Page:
In what they have described as a “David and Goliath battle”, members of the Stanley community walked into the Melbourne head office of bottled water giant Asahi on Friday to make their move in the ongoing fight.
The company uses thousands of litres of groundwater from Stanley every week in its bottled water.
Stanley’s story has spread nationwide in recent months thanks to an online petition calling for Asahi to stop using the town’s only water source.
Copies of the 3000-page petition with more than 125,000 signatures, contained in five boxes, were hand-delivered to the Japanese-owned company’s Australian headquarters.
Stanley Rural Community chair Ed Tyrie, Indigo Council mayor and Benambra state candidate Jenny O'Connor, Stanley orchardists David and Helen McIntyre and SumOfUs senior campaigner Nick Haines were among those to make the trip.
But they did not get the response they were hoping for from the company.
Cr O’Connor said she was left shocked when chief commercial officer Stuart Roberts said he saw the extraction of water the same as selling food grown in Stanley.
“He said getting that water and bottling it has the same value as food, as growing nuts and food and dairy,” she said. “I wasn’t happy with that … I didn’t know what to say, I just looked at him and thought ‘are you kidding?’.”
Mr Tyrie said the whole community was totally reliant on the groundwater.
“We are in the middle of one of the driest years in the last decade and yet still the water trucks come, week in and week out,” he said.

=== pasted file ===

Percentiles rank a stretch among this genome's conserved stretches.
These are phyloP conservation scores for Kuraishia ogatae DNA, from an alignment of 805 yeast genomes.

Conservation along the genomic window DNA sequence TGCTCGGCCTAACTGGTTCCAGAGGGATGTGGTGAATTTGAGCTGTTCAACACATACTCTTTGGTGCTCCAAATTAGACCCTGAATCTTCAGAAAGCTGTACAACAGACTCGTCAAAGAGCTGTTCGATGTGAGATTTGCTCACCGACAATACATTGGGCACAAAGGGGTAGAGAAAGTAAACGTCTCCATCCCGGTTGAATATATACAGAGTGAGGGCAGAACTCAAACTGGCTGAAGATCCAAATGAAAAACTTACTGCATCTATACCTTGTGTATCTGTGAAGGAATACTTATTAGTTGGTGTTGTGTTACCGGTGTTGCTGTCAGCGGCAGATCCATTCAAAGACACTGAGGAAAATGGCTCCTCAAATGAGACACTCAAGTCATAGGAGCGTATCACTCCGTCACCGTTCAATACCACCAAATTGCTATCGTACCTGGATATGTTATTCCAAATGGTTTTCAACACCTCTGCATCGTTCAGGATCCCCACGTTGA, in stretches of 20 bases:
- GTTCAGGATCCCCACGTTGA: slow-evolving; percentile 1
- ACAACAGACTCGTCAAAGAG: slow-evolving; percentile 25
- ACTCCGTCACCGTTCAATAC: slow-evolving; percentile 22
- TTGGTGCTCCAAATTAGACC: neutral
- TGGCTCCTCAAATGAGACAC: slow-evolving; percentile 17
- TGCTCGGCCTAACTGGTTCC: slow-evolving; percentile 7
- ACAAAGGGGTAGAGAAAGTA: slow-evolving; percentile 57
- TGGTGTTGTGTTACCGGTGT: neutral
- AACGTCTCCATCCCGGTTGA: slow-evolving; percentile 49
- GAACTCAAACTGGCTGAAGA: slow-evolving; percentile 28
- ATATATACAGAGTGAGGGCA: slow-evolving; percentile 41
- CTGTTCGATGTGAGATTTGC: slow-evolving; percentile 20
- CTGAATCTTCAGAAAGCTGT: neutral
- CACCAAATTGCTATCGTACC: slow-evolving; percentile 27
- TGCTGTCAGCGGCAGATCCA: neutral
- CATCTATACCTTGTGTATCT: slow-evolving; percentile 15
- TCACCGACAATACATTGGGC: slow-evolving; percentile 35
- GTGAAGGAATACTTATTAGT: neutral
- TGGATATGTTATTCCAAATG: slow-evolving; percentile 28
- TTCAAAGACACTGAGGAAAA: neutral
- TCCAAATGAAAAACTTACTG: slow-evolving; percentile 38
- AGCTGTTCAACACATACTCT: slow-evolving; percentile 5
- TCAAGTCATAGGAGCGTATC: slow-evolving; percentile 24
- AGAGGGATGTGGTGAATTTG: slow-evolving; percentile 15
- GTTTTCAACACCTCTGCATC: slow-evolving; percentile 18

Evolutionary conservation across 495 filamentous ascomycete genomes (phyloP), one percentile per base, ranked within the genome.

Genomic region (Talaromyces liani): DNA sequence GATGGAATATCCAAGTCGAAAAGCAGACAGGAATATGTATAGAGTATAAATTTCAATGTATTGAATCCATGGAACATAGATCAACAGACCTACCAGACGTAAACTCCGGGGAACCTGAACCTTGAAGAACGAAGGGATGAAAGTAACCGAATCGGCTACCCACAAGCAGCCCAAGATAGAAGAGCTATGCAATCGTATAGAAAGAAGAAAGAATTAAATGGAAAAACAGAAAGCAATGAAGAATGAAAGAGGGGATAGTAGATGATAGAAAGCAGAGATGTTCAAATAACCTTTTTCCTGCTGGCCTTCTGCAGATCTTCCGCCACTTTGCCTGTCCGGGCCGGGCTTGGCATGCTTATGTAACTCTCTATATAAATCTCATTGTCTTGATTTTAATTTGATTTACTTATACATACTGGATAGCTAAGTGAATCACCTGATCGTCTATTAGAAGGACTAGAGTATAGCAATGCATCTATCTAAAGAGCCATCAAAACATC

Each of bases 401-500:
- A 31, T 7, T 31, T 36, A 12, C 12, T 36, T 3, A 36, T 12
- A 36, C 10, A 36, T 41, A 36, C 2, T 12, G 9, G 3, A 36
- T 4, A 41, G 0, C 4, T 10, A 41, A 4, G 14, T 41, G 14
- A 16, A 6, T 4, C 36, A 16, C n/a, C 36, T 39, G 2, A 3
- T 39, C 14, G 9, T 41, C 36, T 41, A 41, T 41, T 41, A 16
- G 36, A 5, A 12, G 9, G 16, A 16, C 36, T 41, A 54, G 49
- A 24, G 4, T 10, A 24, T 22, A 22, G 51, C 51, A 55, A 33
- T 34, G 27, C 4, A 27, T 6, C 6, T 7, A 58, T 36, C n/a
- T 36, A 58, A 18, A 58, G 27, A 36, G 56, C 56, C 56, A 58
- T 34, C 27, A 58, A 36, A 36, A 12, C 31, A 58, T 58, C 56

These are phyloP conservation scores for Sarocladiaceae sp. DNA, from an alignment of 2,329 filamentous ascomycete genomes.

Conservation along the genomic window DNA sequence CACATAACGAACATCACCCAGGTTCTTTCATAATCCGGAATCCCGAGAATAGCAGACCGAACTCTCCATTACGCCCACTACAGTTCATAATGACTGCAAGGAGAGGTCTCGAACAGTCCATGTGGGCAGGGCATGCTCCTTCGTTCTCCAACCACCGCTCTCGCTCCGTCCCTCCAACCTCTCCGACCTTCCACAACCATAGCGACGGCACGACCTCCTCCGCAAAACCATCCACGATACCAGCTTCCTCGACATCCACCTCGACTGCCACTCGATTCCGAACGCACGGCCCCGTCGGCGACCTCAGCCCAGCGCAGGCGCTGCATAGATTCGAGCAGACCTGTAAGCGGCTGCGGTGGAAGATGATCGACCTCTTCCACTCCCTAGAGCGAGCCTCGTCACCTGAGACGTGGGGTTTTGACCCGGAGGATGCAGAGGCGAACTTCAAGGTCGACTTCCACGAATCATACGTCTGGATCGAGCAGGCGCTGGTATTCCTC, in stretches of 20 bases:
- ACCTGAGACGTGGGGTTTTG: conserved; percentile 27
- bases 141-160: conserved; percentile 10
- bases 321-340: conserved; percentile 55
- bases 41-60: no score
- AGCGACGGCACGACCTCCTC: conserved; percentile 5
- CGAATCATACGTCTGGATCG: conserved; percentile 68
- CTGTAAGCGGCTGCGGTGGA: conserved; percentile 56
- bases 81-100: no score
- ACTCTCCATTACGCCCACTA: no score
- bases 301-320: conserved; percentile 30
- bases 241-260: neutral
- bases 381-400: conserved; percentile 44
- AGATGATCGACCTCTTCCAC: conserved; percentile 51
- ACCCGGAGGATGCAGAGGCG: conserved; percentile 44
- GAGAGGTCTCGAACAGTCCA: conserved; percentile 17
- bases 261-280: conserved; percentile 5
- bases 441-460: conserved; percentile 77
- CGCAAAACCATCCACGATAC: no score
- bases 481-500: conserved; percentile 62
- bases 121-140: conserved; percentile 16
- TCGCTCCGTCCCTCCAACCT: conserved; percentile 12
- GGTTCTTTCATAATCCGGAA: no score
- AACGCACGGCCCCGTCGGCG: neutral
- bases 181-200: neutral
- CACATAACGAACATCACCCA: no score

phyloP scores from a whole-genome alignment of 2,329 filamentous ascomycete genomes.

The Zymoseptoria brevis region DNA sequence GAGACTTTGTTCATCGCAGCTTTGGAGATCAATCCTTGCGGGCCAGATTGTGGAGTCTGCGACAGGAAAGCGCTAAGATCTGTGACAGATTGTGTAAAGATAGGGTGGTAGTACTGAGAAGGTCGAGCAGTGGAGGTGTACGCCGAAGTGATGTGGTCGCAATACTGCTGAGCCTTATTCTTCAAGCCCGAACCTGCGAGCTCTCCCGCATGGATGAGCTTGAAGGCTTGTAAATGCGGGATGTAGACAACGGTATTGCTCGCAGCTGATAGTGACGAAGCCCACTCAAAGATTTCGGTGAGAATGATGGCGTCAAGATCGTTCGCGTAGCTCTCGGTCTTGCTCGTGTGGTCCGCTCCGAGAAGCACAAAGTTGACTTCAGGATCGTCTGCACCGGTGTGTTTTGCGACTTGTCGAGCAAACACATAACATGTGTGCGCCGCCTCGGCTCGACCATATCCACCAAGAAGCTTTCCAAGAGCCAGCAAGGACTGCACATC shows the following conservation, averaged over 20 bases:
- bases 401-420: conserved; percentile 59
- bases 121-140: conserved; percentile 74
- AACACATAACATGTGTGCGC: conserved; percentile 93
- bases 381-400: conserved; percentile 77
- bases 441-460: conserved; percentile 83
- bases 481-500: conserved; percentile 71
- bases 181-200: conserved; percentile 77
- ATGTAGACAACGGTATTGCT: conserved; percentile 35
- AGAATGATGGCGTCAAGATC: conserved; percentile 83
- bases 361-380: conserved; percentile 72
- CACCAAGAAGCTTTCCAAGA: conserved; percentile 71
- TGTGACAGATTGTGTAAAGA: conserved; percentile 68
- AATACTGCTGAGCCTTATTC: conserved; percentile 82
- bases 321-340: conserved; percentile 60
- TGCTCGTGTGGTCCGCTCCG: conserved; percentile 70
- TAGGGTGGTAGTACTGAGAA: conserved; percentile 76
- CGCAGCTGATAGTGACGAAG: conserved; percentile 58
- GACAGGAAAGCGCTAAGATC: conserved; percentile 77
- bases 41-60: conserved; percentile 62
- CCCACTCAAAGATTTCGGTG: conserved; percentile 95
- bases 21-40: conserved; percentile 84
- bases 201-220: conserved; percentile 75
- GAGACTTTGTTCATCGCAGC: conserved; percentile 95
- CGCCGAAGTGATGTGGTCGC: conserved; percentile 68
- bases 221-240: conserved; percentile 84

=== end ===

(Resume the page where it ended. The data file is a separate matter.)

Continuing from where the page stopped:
“Asahi can always source water from the next bore in a neighbouring shire, but if our water dries up so, too, does our little community’s livelihood and our 150-year-old horticultural heritage.”
Stanley residents also drove to Parliament House to deliver more than 1200 letters to Premier Daniel Andrews calling for changes to the Water and Planning acts, which would give communities greater say in how groundwater is used.
As it stands, the council has no power to stop property owners extracting and selling the water.
Barrister Daniel Robinson’s letter on behalf of the Stanley residents stated public notice and appeal rules in the Water Act were “grossly inadequate, and leaves the public in the dark and shut out from the process”.
“Make the Water Act prioritise the use of water as a productive resource, not just a commodity to be mined and sold off,” he said.
“People who need water for productive use should not have to compete directly for access.”
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